So I write this for the purposes of helping other not-so incredible Hulks out there deal with an issue that doesn’t get a lot of discussion in church. Oh, we talk about anger, but we don’t often deal with it in a realistic and helpful manner. As I put this material together I have been forced to reevaluate my own conduct and attitudes and to recognize that I’m still more like the Hulk than I am like Jesus. My goal is always to be more like Jesus, isn’t it yours? If so, then read on.
Finally, you already know that your anger is a problem. Spending all of our time discussing the evil, destructive nature of uncontrolled anger is probably not going to be very productive. Therefore, you will find that the chapters of this book will alternate between a general discussion of anger and practical application. The goal of this book is not to make you feel shame for past actions but to provide practical solutions for future circumstances.
“Be Angry… Sin Not”
It is important to avoid the erroneous conclusion that all anger is sin. Some anger is sin and some is not. God, in all of His holiness and righteousness is moved to anger at times. Those outside of Christ are referred to as objects of God’s wrath in Ephesians. Jesus, during his earthly ministry was moved to anger and challenged the money changers in a very confrontational and angry manner. There will be issues in life where even the most spiritual person is moved to anger. All anger is not sin. It isn’t the anger itself that is sin, it is usually how that anger is handled that determines sin or righteousness.
The Gospel of Mark records a specific instance in which Jesus Himself was angry.
“And he entered again into the synagogue; and there was a man there which had a withered hand. And they watched him, whether he would heal him on the sabbath day; that they might accuse him. And he saith unto the man which had the withered hand, Stand forth. And he saith unto them, Is it lawful to do good on the sabbath days, or to do evil? to save life, or to kill? But they held their peace. And when he had looked round about on them with anger, being grieved for the hardness of their hearts, he saith unto the man, Stretch forth thine hand. And he stretched it out: and his hand was restored whole as the other. And the Pharisees went forth, and straightway took counsel with the Herodians against him, how they might destroy him.” Mark 3: 1-6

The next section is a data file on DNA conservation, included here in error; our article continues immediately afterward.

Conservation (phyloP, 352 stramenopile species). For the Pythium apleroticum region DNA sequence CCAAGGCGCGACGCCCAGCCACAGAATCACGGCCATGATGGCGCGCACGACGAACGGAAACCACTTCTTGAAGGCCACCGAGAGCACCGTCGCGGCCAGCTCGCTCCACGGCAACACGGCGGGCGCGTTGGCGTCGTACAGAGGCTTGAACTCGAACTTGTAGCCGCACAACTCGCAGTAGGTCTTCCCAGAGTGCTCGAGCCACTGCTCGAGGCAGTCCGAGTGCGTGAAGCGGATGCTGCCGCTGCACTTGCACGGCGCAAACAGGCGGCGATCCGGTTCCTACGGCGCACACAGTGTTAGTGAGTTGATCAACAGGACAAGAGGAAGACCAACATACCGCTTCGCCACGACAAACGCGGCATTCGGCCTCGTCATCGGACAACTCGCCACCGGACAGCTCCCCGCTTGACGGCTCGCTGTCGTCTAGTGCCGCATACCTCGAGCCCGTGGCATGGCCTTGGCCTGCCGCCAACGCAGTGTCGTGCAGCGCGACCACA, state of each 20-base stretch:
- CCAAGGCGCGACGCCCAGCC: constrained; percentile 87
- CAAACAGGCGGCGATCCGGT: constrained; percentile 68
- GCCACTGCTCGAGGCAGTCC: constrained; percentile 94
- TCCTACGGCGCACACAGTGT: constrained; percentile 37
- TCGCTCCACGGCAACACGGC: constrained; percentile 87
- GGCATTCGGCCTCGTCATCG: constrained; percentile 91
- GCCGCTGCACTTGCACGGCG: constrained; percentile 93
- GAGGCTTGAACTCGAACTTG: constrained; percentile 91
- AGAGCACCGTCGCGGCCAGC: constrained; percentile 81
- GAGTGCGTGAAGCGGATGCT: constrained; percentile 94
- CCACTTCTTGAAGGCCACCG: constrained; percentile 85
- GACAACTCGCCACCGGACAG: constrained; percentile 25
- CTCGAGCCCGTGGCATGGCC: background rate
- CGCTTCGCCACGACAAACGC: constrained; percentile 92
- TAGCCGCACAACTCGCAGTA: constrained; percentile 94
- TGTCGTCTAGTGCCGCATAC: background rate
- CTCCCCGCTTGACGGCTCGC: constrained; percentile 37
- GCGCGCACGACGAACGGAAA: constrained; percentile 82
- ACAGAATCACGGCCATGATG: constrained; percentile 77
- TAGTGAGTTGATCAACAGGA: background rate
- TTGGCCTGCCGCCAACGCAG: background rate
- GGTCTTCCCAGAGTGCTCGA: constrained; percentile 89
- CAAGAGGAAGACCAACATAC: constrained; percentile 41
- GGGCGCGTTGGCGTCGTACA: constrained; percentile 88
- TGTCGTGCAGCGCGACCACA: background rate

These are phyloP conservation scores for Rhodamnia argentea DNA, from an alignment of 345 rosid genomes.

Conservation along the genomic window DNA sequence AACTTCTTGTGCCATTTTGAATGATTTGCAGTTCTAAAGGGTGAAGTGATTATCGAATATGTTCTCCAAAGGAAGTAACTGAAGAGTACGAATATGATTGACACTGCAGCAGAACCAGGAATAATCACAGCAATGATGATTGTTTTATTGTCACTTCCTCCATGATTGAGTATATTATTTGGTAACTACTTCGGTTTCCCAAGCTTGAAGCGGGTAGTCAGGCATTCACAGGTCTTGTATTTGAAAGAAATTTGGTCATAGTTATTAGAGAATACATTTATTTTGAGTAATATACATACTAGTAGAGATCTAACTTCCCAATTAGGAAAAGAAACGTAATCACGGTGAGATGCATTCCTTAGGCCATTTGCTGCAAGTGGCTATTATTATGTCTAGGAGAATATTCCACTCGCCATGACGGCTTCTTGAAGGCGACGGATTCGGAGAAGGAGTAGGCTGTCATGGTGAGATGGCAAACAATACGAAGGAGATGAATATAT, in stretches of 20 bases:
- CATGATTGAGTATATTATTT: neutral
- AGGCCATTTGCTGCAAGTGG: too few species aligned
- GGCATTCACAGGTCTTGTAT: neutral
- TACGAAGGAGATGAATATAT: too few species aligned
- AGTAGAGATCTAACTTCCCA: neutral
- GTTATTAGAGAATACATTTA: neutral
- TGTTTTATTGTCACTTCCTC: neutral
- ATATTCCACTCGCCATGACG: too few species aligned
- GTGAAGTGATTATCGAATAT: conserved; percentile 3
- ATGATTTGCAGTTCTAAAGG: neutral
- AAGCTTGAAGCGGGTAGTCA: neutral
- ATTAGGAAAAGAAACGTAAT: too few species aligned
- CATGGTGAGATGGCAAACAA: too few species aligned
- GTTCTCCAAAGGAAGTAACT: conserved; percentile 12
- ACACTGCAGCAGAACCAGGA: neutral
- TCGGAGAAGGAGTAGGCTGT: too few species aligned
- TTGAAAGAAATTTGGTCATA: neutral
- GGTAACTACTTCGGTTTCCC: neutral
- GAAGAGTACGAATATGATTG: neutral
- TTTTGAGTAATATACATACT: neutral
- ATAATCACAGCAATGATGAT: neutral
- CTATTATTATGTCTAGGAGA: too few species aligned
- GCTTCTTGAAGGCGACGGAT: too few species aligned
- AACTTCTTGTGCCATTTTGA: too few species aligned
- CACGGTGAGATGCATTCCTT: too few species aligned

Jesus was angry! Yet Jesus never sinned. A careful look at this passage will demonstrate that although Christ was angry he did not speak angry words. His anger did not lead him to bluster or threaten. He was angry but he did not call names. His response to their sinful and callous attitudes was simply to keep on doing the right thing. In this case the right thing was to heal the man with the withered hand.
Jesus was angry at the Pharisees about their attitude. However, he saw that demonstrating anger wasn’t going to help resolve the problem. Instead, he chose to do an act of kindness. He did what he could to resolve the situation that was before him. He didn’t have to preach an angry message to them. He simply made a careful statement and responded in a right way. When he left there, he didn’t have to confess his sin and people didn’t look around and say, “Hey! That guy was a real jerk!”